How I found my way to slow crafting

slow crafting for high-tech device

It was Sunday night and I was itching to make something. I’d reached the point in the sweater when I will have to put the whole thing on a temporary thread and try the yoke of the sweater on, but that was more of a task and not appealing. The thought of sitting at the sewing machine didn’t interest me either. My fingers wanted to be in on the party, doing something, and besides, the sofa felt too good to leave. A few days prior, on an artist date to my local book store, I had discovered and couldn’t leave without the latest issues of Mary Jane’s Farm and Pieceworks magazines. The featured theme in the Sept./Oct. issue of Pieceworks is needlework in literature. With a reference to Miss Marple on the cover, I had to have my own personal copy! Pondering the photos and skimming the articles in both pubs got my wheels turning on the intersection of handmade (really handmade) and the pervasive presence of technology in my life.

What you don’t know is that I am a purist at heart. For example, it took years for me to accept the convenience factor of the food processor. I insisted on blending and chopping by hand. I prefer to use a hand-pushed rotary mower for the lawn, and you won’t find a microwave in our house.

How ironic that the lightbulb inspiration on Sunday night was a padded case for my (brand new!) cell phone/camera gadget. I had been perfectly happy with my vintage model, and had no notion of upgrading for a fancier model. But when the old one simply refused to turn on last week, my hubby just had to rescue his missus and see that she was outfitted with the latest and greatest (aka, most complicated) model. Forgive me – I’m exaggerating. It may not be the latest and most complicated, but it is certainly sophisticated and offers a multitude of capabilities other than making a phone call.

Starting with some leftover quilting from a pocketbook I made a few years back, and a roughly sketched pattern on a piece of lined notebook paper, the gadget case began to take shape. I started stitching. By hand. I suppose you could say there’s a meditational state of mind that kicks in. I found my zen. The vintage kimono scraps that have been hanging around, waiting for the right project, are just the right size for the liner. And I just love that the entire phone cozy is stitched without aid of an electronic device. I guess you could say that this project was my way of “leaving the grid,” even if it was for only two hours. And it was such a satisfying experience,  I made another one the next morning. This one has a frog closure instead of snaps. It’s safe to say, I see more slow crafting in my future. How ’bout you? Do you like to hop off the grid every once in a while? What does that look like?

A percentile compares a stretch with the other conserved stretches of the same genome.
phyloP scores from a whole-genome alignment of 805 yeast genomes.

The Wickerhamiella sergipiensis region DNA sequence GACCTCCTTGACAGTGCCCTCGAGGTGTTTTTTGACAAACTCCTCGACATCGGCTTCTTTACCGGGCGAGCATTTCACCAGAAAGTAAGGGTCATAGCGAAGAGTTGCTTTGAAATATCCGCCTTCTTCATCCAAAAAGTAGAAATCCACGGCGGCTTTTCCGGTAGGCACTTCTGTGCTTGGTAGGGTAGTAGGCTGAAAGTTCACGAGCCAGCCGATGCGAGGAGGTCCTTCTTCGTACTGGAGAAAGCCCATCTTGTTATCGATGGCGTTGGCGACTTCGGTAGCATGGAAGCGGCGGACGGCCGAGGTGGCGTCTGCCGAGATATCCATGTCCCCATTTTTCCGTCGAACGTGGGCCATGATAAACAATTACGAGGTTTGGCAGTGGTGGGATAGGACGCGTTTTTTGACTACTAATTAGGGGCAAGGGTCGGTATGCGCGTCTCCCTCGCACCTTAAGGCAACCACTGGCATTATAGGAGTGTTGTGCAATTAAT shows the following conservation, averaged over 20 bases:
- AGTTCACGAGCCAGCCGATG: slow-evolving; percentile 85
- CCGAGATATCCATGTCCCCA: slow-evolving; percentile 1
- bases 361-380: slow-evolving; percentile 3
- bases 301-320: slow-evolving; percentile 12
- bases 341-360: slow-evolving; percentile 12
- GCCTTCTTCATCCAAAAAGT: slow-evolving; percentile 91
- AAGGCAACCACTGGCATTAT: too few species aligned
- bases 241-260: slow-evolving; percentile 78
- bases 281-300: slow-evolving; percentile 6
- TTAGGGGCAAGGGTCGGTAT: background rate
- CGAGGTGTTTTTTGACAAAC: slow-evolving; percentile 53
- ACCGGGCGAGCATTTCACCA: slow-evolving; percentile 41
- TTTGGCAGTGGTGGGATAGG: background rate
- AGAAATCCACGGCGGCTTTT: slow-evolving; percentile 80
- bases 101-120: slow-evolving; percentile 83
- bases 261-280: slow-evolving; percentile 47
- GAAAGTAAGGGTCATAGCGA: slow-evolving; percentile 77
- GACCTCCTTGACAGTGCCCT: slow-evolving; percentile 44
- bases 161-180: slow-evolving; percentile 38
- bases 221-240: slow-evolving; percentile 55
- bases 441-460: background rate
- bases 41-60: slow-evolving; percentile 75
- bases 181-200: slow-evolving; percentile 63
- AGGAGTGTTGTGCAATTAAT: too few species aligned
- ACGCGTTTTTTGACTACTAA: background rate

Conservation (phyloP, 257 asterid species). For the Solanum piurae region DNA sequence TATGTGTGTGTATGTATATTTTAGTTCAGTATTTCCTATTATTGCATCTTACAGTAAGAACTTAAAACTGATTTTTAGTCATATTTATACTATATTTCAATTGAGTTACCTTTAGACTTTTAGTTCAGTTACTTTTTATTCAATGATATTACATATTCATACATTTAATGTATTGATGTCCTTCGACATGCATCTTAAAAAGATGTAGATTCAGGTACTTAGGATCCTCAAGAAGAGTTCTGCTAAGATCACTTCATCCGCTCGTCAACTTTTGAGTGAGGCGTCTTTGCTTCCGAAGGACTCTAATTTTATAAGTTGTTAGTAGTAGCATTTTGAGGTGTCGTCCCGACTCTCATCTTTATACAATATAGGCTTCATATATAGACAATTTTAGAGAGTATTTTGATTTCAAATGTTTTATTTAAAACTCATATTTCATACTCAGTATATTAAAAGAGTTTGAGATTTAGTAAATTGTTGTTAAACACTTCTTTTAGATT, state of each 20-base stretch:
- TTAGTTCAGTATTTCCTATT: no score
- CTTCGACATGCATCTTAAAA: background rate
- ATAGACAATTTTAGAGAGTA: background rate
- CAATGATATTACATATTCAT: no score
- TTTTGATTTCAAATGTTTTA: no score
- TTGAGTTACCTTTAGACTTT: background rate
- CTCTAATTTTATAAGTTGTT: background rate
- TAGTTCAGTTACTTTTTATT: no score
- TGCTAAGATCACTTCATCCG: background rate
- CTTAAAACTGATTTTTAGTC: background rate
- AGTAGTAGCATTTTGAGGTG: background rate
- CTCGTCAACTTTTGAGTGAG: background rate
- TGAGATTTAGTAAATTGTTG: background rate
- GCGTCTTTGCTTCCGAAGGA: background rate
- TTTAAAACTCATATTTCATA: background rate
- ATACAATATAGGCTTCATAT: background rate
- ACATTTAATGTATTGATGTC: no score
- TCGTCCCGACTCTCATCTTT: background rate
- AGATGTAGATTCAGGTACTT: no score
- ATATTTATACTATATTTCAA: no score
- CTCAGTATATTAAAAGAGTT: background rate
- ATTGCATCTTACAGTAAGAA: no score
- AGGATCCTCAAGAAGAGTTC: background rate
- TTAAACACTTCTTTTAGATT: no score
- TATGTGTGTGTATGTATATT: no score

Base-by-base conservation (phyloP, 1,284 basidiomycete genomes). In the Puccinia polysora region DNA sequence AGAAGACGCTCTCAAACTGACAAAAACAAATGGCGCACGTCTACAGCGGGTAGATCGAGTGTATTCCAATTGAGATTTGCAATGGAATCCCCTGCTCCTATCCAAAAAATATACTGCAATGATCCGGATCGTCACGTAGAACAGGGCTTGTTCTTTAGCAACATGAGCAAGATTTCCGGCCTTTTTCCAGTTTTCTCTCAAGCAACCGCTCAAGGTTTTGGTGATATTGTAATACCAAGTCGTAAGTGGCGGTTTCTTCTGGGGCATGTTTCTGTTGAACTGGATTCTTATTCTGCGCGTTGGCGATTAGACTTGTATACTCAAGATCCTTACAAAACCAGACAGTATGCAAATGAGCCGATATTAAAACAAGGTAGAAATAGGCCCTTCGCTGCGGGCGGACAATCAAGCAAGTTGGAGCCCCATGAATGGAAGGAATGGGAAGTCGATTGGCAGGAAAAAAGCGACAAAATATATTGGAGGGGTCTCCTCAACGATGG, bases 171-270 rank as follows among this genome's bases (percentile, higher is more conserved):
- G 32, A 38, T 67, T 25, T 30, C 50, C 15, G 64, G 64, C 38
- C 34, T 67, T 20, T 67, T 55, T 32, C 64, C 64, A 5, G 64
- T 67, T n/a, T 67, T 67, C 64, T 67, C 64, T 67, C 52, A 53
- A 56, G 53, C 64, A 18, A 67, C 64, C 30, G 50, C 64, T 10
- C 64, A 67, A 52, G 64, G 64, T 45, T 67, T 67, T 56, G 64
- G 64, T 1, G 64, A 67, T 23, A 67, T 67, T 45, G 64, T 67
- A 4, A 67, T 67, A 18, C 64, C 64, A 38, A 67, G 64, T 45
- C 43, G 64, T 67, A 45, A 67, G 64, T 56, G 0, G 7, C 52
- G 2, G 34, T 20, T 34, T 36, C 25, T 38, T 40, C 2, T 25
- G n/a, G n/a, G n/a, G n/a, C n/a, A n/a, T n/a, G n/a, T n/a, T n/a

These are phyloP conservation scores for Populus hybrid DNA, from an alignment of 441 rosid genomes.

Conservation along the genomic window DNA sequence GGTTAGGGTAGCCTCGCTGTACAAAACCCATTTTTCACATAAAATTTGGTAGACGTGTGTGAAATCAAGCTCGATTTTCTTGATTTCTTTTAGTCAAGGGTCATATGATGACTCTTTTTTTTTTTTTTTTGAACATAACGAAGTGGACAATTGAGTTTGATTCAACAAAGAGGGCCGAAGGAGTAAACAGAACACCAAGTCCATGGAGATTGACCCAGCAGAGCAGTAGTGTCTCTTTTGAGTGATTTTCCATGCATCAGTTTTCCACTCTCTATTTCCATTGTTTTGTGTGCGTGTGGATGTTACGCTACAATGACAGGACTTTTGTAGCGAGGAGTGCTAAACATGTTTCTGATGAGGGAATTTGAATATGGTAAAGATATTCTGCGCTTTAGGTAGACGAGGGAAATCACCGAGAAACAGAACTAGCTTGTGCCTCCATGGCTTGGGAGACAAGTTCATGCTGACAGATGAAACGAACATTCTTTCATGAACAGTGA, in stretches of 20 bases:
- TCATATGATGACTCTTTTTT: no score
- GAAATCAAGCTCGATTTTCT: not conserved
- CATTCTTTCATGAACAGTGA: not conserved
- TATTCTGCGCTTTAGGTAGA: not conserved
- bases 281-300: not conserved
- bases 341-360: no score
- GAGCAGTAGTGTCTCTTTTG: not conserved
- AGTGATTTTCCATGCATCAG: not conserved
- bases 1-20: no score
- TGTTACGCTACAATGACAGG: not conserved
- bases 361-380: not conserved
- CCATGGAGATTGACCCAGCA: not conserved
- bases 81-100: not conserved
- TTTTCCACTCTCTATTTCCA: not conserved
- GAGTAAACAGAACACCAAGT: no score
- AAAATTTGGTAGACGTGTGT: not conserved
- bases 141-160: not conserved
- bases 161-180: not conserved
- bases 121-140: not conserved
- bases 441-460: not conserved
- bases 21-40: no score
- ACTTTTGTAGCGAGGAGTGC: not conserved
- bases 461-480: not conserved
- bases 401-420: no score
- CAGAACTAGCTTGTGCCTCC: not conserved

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5 responses to “How I found my way to slow crafting

  1. Slow crafting. Leaving the grid. I love it. I’ve recently decided to return to needlepoint after a decade’s hiatus. My grandmother taught me. My teaching probably started when she was widowed at a fairly young age – so lots of time to teach and talk.

  2. Love your phone cozy! And I’d love to fall off the grid more often–if I could take time off work! 🙂

  3. OoOOOooOOoOoOo…someday I’m going to sew something, and I hope it’s as cute as this!

  4. Okay, seriously cute phone cover! I’m thinking it’s a great little project for those “not getting off the couch” days, and oddly enough, I miss hand sewing. Thank you!

  5. That phone cosy is just so sweet! I also like getting into some simple, relaxing handstitching – my current favourite is making Japanese fabric flowers from vintage kimono scraps.

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